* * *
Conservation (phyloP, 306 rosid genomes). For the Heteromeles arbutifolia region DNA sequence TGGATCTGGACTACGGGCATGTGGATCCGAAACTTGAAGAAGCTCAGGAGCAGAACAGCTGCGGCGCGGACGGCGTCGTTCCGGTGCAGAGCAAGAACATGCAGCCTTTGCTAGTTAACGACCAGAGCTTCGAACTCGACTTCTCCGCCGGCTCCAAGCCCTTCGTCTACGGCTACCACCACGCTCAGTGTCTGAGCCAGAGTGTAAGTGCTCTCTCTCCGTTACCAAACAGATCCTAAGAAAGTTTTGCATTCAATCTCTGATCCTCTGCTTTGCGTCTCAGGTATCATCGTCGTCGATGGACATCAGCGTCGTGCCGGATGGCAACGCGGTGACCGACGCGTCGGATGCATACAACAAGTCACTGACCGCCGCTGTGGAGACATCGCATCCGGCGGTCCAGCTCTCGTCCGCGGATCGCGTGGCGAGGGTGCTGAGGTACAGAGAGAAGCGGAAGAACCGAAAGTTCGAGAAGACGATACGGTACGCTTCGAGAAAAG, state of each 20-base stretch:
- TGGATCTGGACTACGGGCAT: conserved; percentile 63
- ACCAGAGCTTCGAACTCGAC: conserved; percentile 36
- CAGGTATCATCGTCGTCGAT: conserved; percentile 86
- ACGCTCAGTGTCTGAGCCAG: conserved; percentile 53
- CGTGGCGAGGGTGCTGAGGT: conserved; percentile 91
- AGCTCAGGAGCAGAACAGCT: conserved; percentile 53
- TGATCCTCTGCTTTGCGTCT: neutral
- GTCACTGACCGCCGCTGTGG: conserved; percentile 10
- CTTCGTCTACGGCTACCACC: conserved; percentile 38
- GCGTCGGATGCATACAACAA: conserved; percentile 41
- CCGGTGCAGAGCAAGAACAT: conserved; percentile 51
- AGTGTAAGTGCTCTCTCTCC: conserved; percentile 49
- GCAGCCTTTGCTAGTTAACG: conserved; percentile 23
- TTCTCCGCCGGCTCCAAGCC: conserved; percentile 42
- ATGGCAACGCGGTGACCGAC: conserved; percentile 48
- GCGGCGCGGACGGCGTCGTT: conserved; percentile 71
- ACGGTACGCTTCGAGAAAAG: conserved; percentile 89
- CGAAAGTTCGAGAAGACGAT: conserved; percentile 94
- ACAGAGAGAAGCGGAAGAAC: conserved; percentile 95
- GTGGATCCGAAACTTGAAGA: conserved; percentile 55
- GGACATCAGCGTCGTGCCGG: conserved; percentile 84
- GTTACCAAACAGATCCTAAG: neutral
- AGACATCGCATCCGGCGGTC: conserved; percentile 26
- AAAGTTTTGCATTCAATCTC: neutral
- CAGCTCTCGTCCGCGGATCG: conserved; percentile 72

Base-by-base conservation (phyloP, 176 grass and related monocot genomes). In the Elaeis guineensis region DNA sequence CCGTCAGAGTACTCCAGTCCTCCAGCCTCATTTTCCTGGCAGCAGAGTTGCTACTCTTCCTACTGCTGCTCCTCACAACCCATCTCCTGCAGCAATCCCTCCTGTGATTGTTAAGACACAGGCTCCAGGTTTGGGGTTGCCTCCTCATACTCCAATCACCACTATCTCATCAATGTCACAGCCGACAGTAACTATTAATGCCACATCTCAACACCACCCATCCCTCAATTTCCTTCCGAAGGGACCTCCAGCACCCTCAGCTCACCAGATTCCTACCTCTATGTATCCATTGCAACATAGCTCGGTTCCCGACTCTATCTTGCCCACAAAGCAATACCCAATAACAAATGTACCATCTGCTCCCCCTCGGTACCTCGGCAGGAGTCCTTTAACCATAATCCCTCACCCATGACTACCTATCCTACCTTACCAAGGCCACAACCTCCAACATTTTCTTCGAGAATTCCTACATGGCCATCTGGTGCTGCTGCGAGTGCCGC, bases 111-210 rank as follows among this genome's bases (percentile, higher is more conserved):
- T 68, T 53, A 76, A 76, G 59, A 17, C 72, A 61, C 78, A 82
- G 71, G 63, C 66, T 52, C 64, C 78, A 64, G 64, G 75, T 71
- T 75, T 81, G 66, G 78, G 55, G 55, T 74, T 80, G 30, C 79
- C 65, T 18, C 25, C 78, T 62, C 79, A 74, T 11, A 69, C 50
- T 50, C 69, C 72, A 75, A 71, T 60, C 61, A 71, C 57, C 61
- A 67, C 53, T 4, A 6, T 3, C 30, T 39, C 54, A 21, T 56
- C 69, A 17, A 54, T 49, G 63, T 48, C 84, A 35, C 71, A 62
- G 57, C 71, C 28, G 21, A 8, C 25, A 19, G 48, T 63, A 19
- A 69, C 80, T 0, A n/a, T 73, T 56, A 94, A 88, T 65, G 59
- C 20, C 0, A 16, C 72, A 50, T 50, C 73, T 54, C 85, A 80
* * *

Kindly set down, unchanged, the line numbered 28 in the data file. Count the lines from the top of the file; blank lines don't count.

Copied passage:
- T 68, T 53, A 76, A 76, G 59, A 17, C 72, A 61, C 78, A 82